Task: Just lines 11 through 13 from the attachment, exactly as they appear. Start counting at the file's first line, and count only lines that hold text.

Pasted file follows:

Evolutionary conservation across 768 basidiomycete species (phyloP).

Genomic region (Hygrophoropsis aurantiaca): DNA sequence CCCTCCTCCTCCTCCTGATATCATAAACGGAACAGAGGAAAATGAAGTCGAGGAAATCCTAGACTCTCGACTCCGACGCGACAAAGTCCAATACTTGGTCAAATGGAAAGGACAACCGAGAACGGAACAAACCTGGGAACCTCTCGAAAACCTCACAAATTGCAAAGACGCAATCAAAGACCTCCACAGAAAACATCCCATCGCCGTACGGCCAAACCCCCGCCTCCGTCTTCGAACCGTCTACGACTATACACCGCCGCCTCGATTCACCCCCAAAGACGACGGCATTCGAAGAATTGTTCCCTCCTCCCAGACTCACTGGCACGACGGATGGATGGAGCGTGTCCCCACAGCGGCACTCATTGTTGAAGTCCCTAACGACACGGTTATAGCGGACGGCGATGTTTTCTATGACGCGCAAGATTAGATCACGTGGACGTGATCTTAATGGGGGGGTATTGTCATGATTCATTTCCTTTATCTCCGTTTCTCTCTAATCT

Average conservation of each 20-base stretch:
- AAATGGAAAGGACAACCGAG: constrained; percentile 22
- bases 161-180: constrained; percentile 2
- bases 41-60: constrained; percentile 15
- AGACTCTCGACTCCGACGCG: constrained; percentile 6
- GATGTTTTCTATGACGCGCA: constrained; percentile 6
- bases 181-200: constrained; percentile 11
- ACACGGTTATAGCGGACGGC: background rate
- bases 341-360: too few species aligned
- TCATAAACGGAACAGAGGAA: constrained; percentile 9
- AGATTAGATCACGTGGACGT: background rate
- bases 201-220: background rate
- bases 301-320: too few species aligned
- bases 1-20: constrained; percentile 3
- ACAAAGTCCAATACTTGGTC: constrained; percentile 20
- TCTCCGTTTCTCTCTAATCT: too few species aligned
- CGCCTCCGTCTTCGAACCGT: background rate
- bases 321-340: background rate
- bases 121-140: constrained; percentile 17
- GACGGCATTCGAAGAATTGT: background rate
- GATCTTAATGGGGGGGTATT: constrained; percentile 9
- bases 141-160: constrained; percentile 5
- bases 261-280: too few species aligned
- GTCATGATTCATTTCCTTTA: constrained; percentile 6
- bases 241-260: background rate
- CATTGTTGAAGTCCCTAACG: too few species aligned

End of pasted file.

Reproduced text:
- bases 341-360: too few species aligned
- TCATAAACGGAACAGAGGAA: constrained; percentile 9
- AGATTAGATCACGTGGACGT: background rate